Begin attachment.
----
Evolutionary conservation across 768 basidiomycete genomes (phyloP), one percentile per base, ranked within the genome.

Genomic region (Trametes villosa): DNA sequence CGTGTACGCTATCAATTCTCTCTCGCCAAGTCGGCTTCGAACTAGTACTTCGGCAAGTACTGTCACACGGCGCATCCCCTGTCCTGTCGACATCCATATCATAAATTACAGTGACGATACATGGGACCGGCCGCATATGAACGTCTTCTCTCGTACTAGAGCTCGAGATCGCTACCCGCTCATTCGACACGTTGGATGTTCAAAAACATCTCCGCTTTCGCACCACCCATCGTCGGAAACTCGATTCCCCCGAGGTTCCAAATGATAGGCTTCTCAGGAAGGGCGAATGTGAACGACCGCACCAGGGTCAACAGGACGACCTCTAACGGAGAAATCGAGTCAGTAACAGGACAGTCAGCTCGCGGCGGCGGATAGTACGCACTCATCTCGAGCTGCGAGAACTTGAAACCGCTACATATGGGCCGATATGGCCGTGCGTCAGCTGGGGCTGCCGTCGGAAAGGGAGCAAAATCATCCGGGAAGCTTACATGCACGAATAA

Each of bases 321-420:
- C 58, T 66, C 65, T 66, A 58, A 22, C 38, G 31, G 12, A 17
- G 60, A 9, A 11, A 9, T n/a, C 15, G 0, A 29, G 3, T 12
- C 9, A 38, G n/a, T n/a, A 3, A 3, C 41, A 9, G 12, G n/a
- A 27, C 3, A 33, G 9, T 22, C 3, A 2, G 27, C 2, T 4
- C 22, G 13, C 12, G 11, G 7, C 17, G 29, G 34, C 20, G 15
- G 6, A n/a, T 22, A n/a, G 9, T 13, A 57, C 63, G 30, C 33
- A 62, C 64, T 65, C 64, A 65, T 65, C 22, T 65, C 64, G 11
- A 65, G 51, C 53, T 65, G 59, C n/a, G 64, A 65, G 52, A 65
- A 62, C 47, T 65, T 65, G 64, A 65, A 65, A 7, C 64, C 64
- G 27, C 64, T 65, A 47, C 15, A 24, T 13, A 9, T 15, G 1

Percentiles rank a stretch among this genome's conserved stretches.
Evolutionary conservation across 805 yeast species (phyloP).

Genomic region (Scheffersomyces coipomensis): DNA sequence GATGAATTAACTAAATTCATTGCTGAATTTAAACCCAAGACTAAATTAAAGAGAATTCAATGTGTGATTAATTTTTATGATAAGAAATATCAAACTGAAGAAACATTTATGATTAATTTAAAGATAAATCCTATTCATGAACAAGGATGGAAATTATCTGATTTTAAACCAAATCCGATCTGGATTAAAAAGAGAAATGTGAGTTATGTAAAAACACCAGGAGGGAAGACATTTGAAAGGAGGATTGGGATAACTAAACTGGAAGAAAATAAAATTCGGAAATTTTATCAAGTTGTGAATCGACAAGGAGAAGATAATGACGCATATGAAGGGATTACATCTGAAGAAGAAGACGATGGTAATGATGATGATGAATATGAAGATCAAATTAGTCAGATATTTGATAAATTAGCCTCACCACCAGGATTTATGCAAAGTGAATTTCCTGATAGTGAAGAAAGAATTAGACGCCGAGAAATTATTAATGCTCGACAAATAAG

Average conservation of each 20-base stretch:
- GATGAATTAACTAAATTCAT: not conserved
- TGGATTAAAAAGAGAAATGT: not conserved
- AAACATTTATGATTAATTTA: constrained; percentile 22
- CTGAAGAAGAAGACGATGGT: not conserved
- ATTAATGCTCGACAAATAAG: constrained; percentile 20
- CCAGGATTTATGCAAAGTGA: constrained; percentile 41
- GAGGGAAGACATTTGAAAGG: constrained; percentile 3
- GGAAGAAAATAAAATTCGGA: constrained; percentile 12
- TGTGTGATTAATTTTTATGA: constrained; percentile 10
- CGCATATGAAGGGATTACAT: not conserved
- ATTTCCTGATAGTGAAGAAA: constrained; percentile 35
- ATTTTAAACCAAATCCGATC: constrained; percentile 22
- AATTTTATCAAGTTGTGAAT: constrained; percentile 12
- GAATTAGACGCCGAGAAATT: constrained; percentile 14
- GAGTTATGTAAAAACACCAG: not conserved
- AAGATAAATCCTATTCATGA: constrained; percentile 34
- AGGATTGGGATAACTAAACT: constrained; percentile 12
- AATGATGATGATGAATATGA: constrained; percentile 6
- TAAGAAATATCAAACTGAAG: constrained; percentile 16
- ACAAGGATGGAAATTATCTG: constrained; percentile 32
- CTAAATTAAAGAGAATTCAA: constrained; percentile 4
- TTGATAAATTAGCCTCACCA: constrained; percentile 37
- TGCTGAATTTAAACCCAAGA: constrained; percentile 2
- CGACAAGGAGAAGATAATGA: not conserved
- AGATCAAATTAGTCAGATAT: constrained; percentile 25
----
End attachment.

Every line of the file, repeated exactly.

Evolutionary conservation across 768 basidiomycete genomes (phyloP), one percentile per base, ranked within the genome.

Genomic region (Trametes villosa): DNA sequence CGTGTACGCTATCAATTCTCTCTCGCCAAGTCGGCTTCGAACTAGTACTTCGGCAAGTACTGTCACACGGCGCATCCCCTGTCCTGTCGACATCCATATCATAAATTACAGTGACGATACATGGGACCGGCCGCATATGAACGTCTTCTCTCGTACTAGAGCTCGAGATCGCTACCCGCTCATTCGACACGTTGGATGTTCAAAAACATCTCCGCTTTCGCACCACCCATCGTCGGAAACTCGATTCCCCCGAGGTTCCAAATGATAGGCTTCTCAGGAAGGGCGAATGTGAACGACCGCACCAGGGTCAACAGGACGACCTCTAACGGAGAAATCGAGTCAGTAACAGGACAGTCAGCTCGCGGCGGCGGATAGTACGCACTCATCTCGAGCTGCGAGAACTTGAAACCGCTACATATGGGCCGATATGGCCGTGCGTCAGCTGGGGCTGCCGTCGGAAAGGGAGCAAAATCATCCGGGAAGCTTACATGCACGAATAA

Each of bases 321-420:
- C 58, T 66, C 65, T 66, A 58, A 22, C 38, G 31, G 12, A 17
- G 60, A 9, A 11, A 9, T n/a, C 15, G 0, A 29, G 3, T 12
- C 9, A 38, G n/a, T n/a, A 3, A 3, C 41, A 9, G 12, G n/a
- A 27, C 3, A 33, G 9, T 22, C 3, A 2, G 27, C 2, T 4
- C 22, G 13, C 12, G 11, G 7, C 17, G 29, G 34, C 20, G 15
- G 6, A n/a, T 22, A n/a, G 9, T 13, A 57, C 63, G 30, C 33
- A 62, C 64, T 65, C 64, A 65, T 65, C 22, T 65, C 64, G 11
- A 65, G 51, C 53, T 65, G 59, C n/a, G 64, A 65, G 52, A 65
- A 62, C 47, T 65, T 65, G 64, A 65, A 65, A 7, C 64, C 64
- G 27, C 64, T 65, A 47, C 15, A 24, T 13, A 9, T 15, G 1

Percentiles rank a stretch among this genome's conserved stretches.
Evolutionary conservation across 805 yeast species (phyloP).

Genomic region (Scheffersomyces coipomensis): DNA sequence GATGAATTAACTAAATTCATTGCTGAATTTAAACCCAAGACTAAATTAAAGAGAATTCAATGTGTGATTAATTTTTATGATAAGAAATATCAAACTGAAGAAACATTTATGATTAATTTAAAGATAAATCCTATTCATGAACAAGGATGGAAATTATCTGATTTTAAACCAAATCCGATCTGGATTAAAAAGAGAAATGTGAGTTATGTAAAAACACCAGGAGGGAAGACATTTGAAAGGAGGATTGGGATAACTAAACTGGAAGAAAATAAAATTCGGAAATTTTATCAAGTTGTGAATCGACAAGGAGAAGATAATGACGCATATGAAGGGATTACATCTGAAGAAGAAGACGATGGTAATGATGATGATGAATATGAAGATCAAATTAGTCAGATATTTGATAAATTAGCCTCACCACCAGGATTTATGCAAAGTGAATTTCCTGATAGTGAAGAAAGAATTAGACGCCGAGAAATTATTAATGCTCGACAAATAAG

Average conservation of each 20-base stretch:
- GATGAATTAACTAAATTCAT: not conserved
- TGGATTAAAAAGAGAAATGT: not conserved
- AAACATTTATGATTAATTTA: constrained; percentile 22
- CTGAAGAAGAAGACGATGGT: not conserved
- ATTAATGCTCGACAAATAAG: constrained; percentile 20
- CCAGGATTTATGCAAAGTGA: constrained; percentile 41
- GAGGGAAGACATTTGAAAGG: constrained; percentile 3
- GGAAGAAAATAAAATTCGGA: constrained; percentile 12
- TGTGTGATTAATTTTTATGA: constrained; percentile 10
- CGCATATGAAGGGATTACAT: not conserved
- ATTTCCTGATAGTGAAGAAA: constrained; percentile 35
- ATTTTAAACCAAATCCGATC: constrained; percentile 22
- AATTTTATCAAGTTGTGAAT: constrained; percentile 12
- GAATTAGACGCCGAGAAATT: constrained; percentile 14
- GAGTTATGTAAAAACACCAG: not conserved
- AAGATAAATCCTATTCATGA: constrained; percentile 34
- AGGATTGGGATAACTAAACT: constrained; percentile 12
- AATGATGATGATGAATATGA: constrained; percentile 6
- TAAGAAATATCAAACTGAAG: constrained; percentile 16
- ACAAGGATGGAAATTATCTG: constrained; percentile 32
- CTAAATTAAAGAGAATTCAA: constrained; percentile 4
- TTGATAAATTAGCCTCACCA: constrained; percentile 37
- TGCTGAATTTAAACCCAAGA: constrained; percentile 2
- CGACAAGGAGAAGATAATGA: not conserved
- AGATCAAATTAGTCAGATAT: constrained; percentile 25